Cotton exchange

Sep 23, 2012, 07:48 IST | Phorum Dalal

Social Fabric, an exhibition that taps the textile bond between India and Britain in the '90s, is on till November 11 at Dr Bhau Daji Lad Mumbai City Museum, Byculla

Everytime I alight at Lower Parel station and walk towards my office, the high-rise buildings hover over my head. Often, my thoughts sink into the 1990s era where much shorter mills stood, fully functional, spinning cotton, creating bundles and bundles of fabric and keeping the Bombay communities employed.

Starting today, at Dr Bhau Daji Lad Mumbai City Museum, Byculla, Social Fabric — an exhibition in collaboration with Institute of International Visual Arts (Iniva), London and supported by the Goethe Institut, Max Mueller Bhavan, Mumbai — opens.

Lower Parel (2001) by Sudhir Patawardhan is an acrylic on canvas. photo courtesy Jamshed R Sethna

The event — curated by Grant Watson, senior curator and research associate, Iniva and Tasneem Mehta, managing trustee and honorary director, Dr Bhau Daji Lad Mumbai City Museum — had us intrigued.

The concept
Having worked on textile projects earlier, Grant was keen on looking at the relationship between Britain and India shared through textiles. He roped in German artist Alice Creischer and Indian artist Sudhir Patwardhan. “Tasneem and I worked on the archival display and created this exhibition. Divided into two parts, the first archives have the trading cotton and the sample books that British merchants took home.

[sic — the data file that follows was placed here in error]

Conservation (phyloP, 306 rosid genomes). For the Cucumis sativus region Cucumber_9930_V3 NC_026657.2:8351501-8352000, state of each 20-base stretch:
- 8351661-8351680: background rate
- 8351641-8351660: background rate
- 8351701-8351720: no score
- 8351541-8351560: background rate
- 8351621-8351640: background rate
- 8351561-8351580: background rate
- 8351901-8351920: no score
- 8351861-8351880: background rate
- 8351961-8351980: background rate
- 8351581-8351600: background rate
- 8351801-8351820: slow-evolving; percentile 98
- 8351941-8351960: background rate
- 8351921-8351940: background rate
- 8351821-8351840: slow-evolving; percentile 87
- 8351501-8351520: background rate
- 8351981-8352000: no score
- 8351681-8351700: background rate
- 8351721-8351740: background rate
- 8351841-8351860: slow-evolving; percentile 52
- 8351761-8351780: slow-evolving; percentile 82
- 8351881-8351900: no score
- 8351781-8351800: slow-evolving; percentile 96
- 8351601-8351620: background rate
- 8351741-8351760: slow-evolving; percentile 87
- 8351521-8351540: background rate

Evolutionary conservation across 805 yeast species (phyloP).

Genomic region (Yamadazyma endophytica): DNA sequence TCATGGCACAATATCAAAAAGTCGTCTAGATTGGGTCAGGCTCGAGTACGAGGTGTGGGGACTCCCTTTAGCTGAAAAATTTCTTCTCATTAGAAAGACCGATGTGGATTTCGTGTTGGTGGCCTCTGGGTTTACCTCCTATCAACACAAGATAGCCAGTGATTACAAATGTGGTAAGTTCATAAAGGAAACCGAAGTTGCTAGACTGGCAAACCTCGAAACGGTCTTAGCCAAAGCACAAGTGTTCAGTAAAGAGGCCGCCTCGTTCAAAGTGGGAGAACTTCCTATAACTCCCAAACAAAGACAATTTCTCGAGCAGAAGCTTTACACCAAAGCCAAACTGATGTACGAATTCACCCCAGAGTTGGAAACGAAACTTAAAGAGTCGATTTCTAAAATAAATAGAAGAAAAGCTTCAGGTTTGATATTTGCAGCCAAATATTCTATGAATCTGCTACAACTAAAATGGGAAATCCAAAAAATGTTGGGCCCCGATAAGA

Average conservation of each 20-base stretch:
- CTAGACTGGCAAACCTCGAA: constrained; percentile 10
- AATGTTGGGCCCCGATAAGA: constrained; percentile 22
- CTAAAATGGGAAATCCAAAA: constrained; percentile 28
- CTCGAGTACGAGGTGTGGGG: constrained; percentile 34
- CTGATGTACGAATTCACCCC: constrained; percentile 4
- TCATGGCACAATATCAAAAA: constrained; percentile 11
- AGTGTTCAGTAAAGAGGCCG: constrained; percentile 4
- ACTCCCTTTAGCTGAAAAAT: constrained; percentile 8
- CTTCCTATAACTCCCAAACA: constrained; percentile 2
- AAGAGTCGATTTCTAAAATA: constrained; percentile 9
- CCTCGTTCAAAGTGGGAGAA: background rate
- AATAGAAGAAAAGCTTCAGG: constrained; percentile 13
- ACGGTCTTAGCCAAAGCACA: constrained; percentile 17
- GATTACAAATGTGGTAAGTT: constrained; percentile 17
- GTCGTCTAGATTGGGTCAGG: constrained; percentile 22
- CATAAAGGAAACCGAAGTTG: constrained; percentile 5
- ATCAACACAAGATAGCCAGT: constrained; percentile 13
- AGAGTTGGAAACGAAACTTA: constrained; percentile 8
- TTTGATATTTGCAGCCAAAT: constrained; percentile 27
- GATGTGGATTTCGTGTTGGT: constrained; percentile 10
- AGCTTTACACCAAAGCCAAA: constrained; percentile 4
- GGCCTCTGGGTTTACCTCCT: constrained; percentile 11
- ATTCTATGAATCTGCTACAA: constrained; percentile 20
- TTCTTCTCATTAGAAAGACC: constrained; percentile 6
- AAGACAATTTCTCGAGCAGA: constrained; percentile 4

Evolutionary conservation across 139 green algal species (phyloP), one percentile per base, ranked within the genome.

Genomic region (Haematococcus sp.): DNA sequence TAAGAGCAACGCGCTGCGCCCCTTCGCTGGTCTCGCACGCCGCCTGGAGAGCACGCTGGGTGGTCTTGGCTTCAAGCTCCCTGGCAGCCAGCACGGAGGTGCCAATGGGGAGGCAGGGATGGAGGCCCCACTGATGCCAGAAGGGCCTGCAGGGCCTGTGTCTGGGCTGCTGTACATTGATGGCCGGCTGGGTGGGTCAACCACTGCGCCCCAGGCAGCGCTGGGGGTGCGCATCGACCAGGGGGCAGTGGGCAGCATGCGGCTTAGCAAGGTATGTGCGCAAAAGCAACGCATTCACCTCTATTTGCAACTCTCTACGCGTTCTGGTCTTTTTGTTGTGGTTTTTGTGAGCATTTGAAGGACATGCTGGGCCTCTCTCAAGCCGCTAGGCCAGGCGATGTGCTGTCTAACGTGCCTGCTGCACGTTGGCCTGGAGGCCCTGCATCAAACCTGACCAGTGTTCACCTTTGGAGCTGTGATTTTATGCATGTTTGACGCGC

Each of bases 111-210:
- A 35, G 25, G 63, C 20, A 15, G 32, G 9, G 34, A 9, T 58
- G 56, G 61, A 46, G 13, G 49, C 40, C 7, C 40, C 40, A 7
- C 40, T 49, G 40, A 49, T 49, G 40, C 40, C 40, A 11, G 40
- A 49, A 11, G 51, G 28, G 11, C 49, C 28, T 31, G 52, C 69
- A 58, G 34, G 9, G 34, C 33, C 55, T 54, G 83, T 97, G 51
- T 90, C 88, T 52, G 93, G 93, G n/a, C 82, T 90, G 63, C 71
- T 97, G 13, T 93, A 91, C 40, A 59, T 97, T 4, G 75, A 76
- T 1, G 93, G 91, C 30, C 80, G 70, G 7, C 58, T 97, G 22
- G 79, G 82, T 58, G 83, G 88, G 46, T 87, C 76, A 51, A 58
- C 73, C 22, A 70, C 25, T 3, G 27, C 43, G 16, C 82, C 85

Apparatus for the Osmotic Compensation of the pressure of wealth during the contemplation of poverty by German artist Alice Creischer

The display also includes an original decree of the trade, samples that were exported from India and mill labels,” explains Grant. The second archival display focuses solely on Lower Parel dominated by textile mills in the ’90s. Patwardhan’s work, Lower Parel (2001) is an acrylic on canvas painting and depicts Girangaon, the village of mills.

“Patwardhan’s artwork reflects a lot of elements, a kind of artwork that can engage viewers. You see the old mills; high rises growing out of them, the mill workers, and their descendents, etc,” says Grants, adding that architectural drawings of mills are also on display.

Through textiles, Social Fabric highlights the labour, capitalism, colonialism, radical politics and international trade of that era. The exhibition refers to Karl Marx’s account of boom and bust in the industry and its effects on workers in Britain and India.

Creischer’s installation weaves appliquéd beads, letters, buttons, gold foil, textile panels, hand-written and embroidered texts, cut paper, and black and white photos to resemble a measuring instrument or optical device mounted on metal tripods. It is titled ‘Apparatus for the Osmotic Compensation of the pressure of wealth during the contemplation of poverty’.

The work is inspired by the overwhelming demand for cotton in England that led to the Spitalfields protest of 1719 and their implications on the British colonies, especially India. “It was important for me, as a European to study both countries and the textile industry. I am deeply touched by the history of the famine, because, today, we are facing a similar situation globally,” Creischer smiles into the phone.

The exhibition features other artworks by artists such as Archana Hande and UK-based artist Celine Condorelli. Says Mehta, “On display are items from the museum’s reserve collection. The collection of different textiles by Dr Forbes Watson is something viewers will not get to see often.”

>>Workshops for schoolchildren based on the exhibition
>> Guided tour of Social Fabric, every Sunday
>> Film screenings, performances and talks
>> For the schedule, log on to  

Go to top